Estate Tax Planning: Potential Post-Election Impacts to Consider
By Freddy H. Robinson, CPA, Partner
President-elect Biden campaigned on a series of sweeping changes to the tax code, aiming to levy higher taxes on high-income households and corporations, which includes overhauling taxes around wealth transfers.
Biden’s plan would reduce the amount that an individual can transfer free of estate and gift taxes from $11.58 million to $3.5 million in bequeaths at death and $1 million in lifetime gifts. His plan would also eliminate the step-up in basis, which allows heirs to receive assets valued as of the date of death. Instead, any unrealized capital gains would be subject to tax upon later disposition.
While Joe Biden may have won the presidency, that does not guarantee his gift and estate tax plan will become law. The catch is that the success of his plan depends on a “blue wave” in Washington. While Democrats have preserved their control of the House, two runoff elections in Georgia will determine whether there is a 50-50 split in the Senate. Once the results of those elections are known, we will have a better idea of the likelihood of Biden’s tax plan becoming a reality. Until then, we can only speculate and discuss the options to consider.
Estate taxes have affected fewer and fewer people over time. Only 1,900 of an estimated 4,100 estate tax returns were expected to have a tax liability in 2020, according to the Tax Policy Center. This is less than 0.1% of the estimated 2.7 million people expected to die this year. The percentage is so low because the federal government offers a generous estate tax exemption.
The gross value of your estate must exceed the exemption amount for the year of your death before estate taxes will come due. Even then, only the value over the exemption threshold is taxable.
The 2020 exemption is $11.58 million, up from $11.4 million in 2019.
The IRS announced in October 2020 that the estate tax exemption will increase to $11.7 million for tax year 2021. The exemption is indexed for inflation, so it tends to increase somewhat annually, even when tax legislation doesn’t affect it.
Current tax law also allows your estate to transfer any unused portion of your exemption to your spouse if you’re married at the time of your death. This provision is referred to as portability.
For example, you would have $5.7 million of your exemption “left over” in 2021 if your estate was worth $6 million and with the exemption set at $11.7 million. You could effectively give this portion of the exemption to your spouse, increasing his or her exemption by that amount when he or she passes away.
Should there be a reduction in the estate tax exemption, the two most important strategies for estate tax savings are:
- Removal of future appreciation from the donor’s estate
- Most importantly for high net worth families, a “use it or lose it” opportunity to transfer the maximum amount of assets based on the lifetime exemption amounts available under the current tax law
After careful consideration, if a decision is made to make non-spousal gifts to utilize the current lifetime exemption amount, it is just as important to determine what and how to make the contemplated gifts. In deciding what assets to gift, many factors need to be considered, such as:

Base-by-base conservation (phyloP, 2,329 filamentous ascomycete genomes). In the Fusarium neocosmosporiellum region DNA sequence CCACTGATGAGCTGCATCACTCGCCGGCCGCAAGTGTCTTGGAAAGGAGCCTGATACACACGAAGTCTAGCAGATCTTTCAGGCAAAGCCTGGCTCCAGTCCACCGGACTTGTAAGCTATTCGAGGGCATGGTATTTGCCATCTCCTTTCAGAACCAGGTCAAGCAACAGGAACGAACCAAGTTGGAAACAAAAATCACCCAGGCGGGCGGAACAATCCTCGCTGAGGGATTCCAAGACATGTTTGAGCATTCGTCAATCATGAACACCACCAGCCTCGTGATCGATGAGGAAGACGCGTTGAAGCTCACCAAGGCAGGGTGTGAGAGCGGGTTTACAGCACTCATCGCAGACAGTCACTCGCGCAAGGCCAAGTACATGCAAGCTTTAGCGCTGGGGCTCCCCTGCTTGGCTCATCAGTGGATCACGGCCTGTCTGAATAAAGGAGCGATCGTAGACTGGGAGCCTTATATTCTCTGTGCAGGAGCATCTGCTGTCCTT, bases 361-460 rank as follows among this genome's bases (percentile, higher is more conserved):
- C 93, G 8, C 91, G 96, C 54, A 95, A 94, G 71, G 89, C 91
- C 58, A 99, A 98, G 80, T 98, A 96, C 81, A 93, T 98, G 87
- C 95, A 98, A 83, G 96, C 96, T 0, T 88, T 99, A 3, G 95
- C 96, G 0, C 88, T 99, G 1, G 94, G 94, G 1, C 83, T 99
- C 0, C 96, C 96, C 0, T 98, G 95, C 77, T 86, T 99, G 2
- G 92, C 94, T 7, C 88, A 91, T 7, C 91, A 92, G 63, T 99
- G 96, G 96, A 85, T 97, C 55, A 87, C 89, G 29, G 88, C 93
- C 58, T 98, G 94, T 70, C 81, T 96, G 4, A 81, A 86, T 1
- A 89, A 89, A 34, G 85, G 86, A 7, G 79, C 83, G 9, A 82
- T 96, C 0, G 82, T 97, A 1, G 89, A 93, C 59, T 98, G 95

- Asset cash flow
- Cash flow needs of the donor
- Asset basis (may not matter if step-up is eliminated)
- Donor or family voting control
- Long-term appreciation prospect of the asset
- Donor’s future financial uncertainty
One option for the structure of a lifetime gift to utilize lifetime exemption is for one spouse to create a Spousal Limited Access Trust (SLAT) for the other spouse. This method would transfer assets from one spouse into an irrevocable trust, but the grantor still technically has access. It would allow distributions to be made according to the terms of the trust.
The big benefit is that an individual would be able to use his or her lifetime estate tax exemption, which is $11.58 million. The current value of assets transferred and its future appreciation can be passed on without being exposed to the estate tax.
SLATs can also be set up to benefit children or grandchildren.
There are risks, however, including if a couple were to divorce or if the beneficiary spouse were to die before the grantor.
Similar to a SLAT, an intentionally defective grantor trust is an irrevocable trust that is usually set up to benefit either a spouse or future generations. Giving appreciated assets to the trust will not only unload them off of an estate, but it can also preserve the principle of the assets transferred.
An added benefit is that these plans are usually set up so that the taxes assessed on the income generated by the trust is paid by the grantor and not the children or grandchildren, which effectively results in an additional transfer of wealth.
If Biden’s plan prevails and Congress does change the estate tax laws, there is no way to know at this point what the effective date will be. Therefore, it is conceivable that the effective date could be January 1, 2021, so individuals should consider these impacts and whether or not to take immediate action.
If you have any questions or would like to discuss these matters further, please reach out to your tax advisor.
Freddy H. Robinson Partner, CPA
Freddy Robinson is a tax partner and has been with Bernard Robinson & Company for over 40 years. He is responsible for tax-related services to individuals and closely held businesses. His areas of specialty include complex income tax issues, Internal Revenue Service examinations, mergers and acquisitions, business valuations, succession planning, estates and trusts, S […]